A California State University (CSU) has saved US$100m after cancelling their Cisco contract in favour of Alcatel-Lucent.
The Orange County institution is beginning an eight-year project with the telco equipment firm, aimed at refreshing its 23-campus 10G network with thousands of Alcatel-Lucent OmniSwitches.
Replacing Cisco’s 3,316 Catalyst switches at a cost of $122m, CSU agreed only $22m for the same project with the Paris based firm.
"It was a no-brainer," says Michel Davidoff, director of cyberinfrastructure at CSU.
"Since 2001, 2002, for the routing and switching component, we have been a Cisco shop," Davidoff says.
"Fast-forward 10 years ... sometime in the past year, 18 months we decided to either renew with Cisco or select a new vendor.
“Since we had such a big investment in Cisco I knew I would have a major challenge convincing all of them.
“But nobody fought with me that $100 million is worth keeping Cisco for.”
Through network used by almost 430,000 students and 44,000 faculty and staff, the OmniSwitch 6900s will serve as the core and data center switches at every campus, with the 6850s and 6450s on-ramps to the 6900 10G core.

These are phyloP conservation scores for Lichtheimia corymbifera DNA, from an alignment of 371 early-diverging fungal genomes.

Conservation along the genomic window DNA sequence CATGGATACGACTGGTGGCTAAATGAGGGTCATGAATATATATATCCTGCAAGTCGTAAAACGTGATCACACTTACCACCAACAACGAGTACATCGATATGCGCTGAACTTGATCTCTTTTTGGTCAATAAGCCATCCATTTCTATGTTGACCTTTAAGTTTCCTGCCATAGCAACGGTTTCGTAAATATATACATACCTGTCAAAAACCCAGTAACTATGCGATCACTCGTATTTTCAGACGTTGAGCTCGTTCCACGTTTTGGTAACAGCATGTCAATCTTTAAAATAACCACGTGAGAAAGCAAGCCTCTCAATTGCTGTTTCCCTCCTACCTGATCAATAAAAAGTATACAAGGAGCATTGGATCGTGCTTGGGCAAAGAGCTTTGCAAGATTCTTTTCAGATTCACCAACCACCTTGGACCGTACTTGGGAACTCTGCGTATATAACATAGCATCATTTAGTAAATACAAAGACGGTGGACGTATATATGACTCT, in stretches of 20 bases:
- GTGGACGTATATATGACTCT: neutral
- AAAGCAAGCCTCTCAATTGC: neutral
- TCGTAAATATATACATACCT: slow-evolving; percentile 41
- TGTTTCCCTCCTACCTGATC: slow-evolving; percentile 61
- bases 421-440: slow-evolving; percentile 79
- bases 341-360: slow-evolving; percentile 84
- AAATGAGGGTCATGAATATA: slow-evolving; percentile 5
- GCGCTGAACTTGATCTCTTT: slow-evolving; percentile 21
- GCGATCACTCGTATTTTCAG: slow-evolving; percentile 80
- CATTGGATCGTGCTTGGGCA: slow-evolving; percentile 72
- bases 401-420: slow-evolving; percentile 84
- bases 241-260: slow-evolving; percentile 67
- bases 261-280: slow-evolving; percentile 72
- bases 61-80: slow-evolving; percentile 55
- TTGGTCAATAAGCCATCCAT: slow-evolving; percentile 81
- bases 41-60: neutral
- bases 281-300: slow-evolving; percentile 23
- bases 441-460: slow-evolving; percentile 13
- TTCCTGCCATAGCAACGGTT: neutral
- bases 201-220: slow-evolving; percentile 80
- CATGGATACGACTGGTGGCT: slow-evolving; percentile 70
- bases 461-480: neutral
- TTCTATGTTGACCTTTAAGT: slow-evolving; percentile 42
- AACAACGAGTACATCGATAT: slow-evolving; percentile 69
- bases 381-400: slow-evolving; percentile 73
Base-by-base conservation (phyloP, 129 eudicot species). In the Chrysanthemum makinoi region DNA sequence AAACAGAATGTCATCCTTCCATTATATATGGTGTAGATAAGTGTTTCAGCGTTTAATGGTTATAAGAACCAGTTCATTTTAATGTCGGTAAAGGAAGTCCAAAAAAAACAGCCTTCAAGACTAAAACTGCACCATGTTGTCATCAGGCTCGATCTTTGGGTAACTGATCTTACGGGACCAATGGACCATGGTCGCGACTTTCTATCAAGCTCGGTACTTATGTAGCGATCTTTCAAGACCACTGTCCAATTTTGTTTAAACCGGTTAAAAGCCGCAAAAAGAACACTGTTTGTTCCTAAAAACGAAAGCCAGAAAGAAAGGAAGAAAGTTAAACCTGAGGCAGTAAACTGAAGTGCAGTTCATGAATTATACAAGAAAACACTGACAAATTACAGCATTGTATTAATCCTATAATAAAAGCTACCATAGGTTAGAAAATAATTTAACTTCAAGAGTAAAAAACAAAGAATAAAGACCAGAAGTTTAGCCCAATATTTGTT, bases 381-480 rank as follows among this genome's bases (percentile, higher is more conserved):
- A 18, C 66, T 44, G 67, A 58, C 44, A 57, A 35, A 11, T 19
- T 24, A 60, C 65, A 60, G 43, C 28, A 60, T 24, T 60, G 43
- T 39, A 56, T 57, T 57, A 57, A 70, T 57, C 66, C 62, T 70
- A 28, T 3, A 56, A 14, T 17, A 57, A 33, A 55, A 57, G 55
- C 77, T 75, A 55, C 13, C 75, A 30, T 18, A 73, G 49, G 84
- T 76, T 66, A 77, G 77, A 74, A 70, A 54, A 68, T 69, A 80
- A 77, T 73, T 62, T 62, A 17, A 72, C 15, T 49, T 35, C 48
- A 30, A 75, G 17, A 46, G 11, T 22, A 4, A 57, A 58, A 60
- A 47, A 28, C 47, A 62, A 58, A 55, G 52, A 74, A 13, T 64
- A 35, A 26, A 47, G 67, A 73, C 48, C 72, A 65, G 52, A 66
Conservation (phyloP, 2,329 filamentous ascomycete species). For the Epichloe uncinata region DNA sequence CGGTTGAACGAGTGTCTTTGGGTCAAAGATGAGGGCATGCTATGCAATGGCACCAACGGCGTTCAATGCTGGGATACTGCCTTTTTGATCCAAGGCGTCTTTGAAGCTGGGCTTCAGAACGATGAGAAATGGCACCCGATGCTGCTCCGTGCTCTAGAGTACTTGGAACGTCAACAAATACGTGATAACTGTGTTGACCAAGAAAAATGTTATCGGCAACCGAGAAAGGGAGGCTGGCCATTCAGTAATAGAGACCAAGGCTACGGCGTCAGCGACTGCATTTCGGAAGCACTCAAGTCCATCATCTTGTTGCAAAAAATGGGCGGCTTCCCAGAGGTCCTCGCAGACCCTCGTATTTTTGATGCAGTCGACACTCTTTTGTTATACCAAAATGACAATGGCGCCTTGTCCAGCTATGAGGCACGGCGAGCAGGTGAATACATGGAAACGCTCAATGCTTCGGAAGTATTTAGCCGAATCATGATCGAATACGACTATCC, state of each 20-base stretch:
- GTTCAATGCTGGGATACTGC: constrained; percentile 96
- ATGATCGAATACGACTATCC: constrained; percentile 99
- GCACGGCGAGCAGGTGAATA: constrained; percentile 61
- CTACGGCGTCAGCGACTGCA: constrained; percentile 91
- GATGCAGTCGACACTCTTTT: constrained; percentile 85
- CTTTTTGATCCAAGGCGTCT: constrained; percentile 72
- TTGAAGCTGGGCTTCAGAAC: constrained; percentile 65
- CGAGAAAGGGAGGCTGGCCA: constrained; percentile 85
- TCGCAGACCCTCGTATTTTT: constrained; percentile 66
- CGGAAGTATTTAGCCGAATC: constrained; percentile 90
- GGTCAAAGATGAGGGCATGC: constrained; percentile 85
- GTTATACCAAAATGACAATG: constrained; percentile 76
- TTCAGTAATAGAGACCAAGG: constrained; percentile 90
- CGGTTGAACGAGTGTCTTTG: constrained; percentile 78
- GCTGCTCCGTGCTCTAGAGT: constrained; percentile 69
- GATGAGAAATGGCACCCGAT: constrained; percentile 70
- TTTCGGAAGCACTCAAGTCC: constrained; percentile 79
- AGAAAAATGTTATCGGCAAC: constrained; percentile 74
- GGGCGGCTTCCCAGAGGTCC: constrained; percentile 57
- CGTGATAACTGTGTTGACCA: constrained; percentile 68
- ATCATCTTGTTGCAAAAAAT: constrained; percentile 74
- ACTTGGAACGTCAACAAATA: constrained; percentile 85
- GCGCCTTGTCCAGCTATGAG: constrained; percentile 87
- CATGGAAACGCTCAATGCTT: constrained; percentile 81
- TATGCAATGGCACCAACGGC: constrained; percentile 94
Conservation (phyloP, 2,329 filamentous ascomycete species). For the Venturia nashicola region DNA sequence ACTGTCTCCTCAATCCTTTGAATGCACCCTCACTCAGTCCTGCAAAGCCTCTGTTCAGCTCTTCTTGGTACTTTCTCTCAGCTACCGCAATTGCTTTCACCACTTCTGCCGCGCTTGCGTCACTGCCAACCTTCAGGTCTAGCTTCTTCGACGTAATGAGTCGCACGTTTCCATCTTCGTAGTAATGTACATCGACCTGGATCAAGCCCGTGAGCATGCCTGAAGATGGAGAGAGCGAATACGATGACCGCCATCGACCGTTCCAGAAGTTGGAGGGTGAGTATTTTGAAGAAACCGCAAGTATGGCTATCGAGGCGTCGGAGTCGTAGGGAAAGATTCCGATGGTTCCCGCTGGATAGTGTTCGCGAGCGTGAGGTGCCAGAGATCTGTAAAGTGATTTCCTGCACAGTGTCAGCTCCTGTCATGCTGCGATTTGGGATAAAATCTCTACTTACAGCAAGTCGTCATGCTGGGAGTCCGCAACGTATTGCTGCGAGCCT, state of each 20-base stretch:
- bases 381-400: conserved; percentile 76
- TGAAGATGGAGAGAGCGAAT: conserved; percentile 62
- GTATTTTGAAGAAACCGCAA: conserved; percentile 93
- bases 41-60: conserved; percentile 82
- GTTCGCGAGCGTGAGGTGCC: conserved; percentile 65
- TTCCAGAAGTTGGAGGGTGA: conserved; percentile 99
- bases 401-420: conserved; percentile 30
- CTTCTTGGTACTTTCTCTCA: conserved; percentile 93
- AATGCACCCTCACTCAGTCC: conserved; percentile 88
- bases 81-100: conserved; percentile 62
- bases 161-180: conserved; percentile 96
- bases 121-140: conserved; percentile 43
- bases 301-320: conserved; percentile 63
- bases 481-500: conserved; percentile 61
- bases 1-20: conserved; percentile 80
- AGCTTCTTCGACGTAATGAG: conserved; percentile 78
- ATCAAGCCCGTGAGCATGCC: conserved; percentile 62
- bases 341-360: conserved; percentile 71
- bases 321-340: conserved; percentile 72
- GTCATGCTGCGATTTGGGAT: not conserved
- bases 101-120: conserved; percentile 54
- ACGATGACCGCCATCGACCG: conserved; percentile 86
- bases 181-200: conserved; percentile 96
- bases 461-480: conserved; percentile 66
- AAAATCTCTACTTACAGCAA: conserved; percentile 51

The largest four-year university system in the U.S. says the contract will enable them to add hybrid public/private cloud computing in the near future, making operations more efficient and cheap.
On the flip side, the deal is also good news for Kiwi IT distributor Connector Systems, who signed a distribution agreement with Alcatel-Lucent in May to offer the vendor’s entire range of communications and networking solutions.
That includes everything from the company’s OmniPCX Office (OXO) small business range to its OmniPCX Enterprise (OXE) portfolio, as well as its new OpenTouch converged communication platform.
On a seperate but coincidental note. After announcing plans to build an undersea cable connecting Tonga to neighbours Fiji five months ago, Alcatel's proposal is expected to finish on the American west coast, not too far from California State University.